English speakers usually omit the directional "to" in sentences like "Where are you carrying the cookie?", but often substitute a directional verb like "take" or "bring". The "to" is easily "understood", though I suppose it is possible there could be some confusion between the answers "In the kitchen" (locative) and "Into the kitchen" (accusative).


Agree with most comments. The preposition, 'to' should be in there, either at the beginning or at the end of the sentence.


You know the rules, no cookies in the Pomerium


"Nocte CSI Sesame Street; Quo crustulum portas?"


"Where are you carrying the cookie?" My mouth, I can't stop carrying cookies in it.


He who would carry a cookie would cut the cheese.

  • 1038

"Where are you carrying the cookie" implies you have it secreted somewhere on you, like drugs. English needs the 'to' (To where are you... Or Where are you carrying the cookie to) for this to make sense. But please also note that TAKING would be a much better translation here than 'carrying', as the latter usually implies 'like a baby, in my arms',or 'in a basket'.


Your honour, but we caught her red-handed carrying a cookie!


I wouldn't say it "needs" it, but it would disambiguate the sentence.


'Quo' is said to mean 'where TO'. So... Why is "Where to are you carrying the cookie?" / "Where are you carrying the cookie to?" marked as wrong?


"Where are you carrying the cookie to?" seems more idiomatic to me, and I don't know why it's "wrong."


Shouldn't "to where are you carrying the cookie?" be accepted? If not, then why?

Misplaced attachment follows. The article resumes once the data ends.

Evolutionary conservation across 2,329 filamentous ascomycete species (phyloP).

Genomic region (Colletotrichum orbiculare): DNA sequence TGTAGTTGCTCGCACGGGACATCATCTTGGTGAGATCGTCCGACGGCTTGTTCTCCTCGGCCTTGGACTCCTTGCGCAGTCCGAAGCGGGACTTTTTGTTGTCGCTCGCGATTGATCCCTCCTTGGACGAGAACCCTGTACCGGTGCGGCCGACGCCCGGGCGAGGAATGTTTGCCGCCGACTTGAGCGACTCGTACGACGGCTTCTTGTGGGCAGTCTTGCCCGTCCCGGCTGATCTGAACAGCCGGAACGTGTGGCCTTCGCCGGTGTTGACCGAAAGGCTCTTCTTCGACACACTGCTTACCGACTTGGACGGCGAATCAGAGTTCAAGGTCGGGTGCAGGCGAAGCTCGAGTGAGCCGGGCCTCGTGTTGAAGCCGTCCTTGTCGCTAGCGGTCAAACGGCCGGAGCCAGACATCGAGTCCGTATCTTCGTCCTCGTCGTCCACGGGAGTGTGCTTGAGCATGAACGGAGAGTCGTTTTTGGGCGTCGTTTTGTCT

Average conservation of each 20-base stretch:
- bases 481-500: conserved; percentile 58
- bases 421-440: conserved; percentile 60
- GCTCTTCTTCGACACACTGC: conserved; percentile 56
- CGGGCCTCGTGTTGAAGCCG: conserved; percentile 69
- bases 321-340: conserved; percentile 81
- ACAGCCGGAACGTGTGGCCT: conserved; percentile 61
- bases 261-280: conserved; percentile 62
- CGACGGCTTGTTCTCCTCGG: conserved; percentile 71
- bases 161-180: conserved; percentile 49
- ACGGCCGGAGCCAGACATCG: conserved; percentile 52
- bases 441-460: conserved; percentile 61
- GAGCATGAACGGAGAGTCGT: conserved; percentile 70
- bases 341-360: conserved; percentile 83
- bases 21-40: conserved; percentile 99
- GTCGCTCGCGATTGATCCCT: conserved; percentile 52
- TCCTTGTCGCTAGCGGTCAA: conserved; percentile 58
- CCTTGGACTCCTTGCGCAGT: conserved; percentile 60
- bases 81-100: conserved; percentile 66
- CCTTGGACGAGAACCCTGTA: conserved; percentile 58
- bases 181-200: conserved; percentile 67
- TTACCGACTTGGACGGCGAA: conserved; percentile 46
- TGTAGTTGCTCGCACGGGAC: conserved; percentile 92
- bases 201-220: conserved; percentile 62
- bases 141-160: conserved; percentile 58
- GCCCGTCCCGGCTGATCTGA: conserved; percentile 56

It's very literal, and doesn't sound like something we'd say in English (except in Latin class), but yes; with those provisos, I'd accept it anyway.


Yes. But it's very formal compared with "Where are you carrying the cookie to."


Why do we use quo not ubi?


We use quō whenever "motion towards" is in question, as with the verb portās . (We use ubi whenever we're talking about a "location," which implies "staying in one place.")


Ubi means where, at which place, in which place. Quo means whither, to which place, towards which place. Unde means whence, from which place, out of which place. "Ubi crustulum portas?" means "Where are you while you are carrying the biscuit?" Similarly hic, with a long i, means here, at this place, and huc means hither, to here, and hinc means hence, from here. Further similar words are istic, istuc, istinc, illic, illuc and illinc.


Absolutely fascinating! Thanks indeed.


In English we are more likely to say "taking" than "carrying."


"Where are YOU taking the cookie?!?" Said the Centurion suspiciously at the midget.


Technically, "UBI CRUSTULUM PORTAS" is a correct translation of the English sentence, even though it has a different meaning. The English sentence is ambiguous. It could also mean "Which is the place where you are carrying the cookies?"


[insert cookie monster reference here]


This sounds like an angry roman mother screaming to her toddler, running to the fields with a stolen precious cookie. "QUO CRUSTULUM PORTAS, PUER?!" (baby sounds)


What a dumb question. What is the ultimate destiny of a cookie?


Surely "Where are you carrying the cookie to?" is just as good English as "Where are you carrying the cookie?", perhaps better.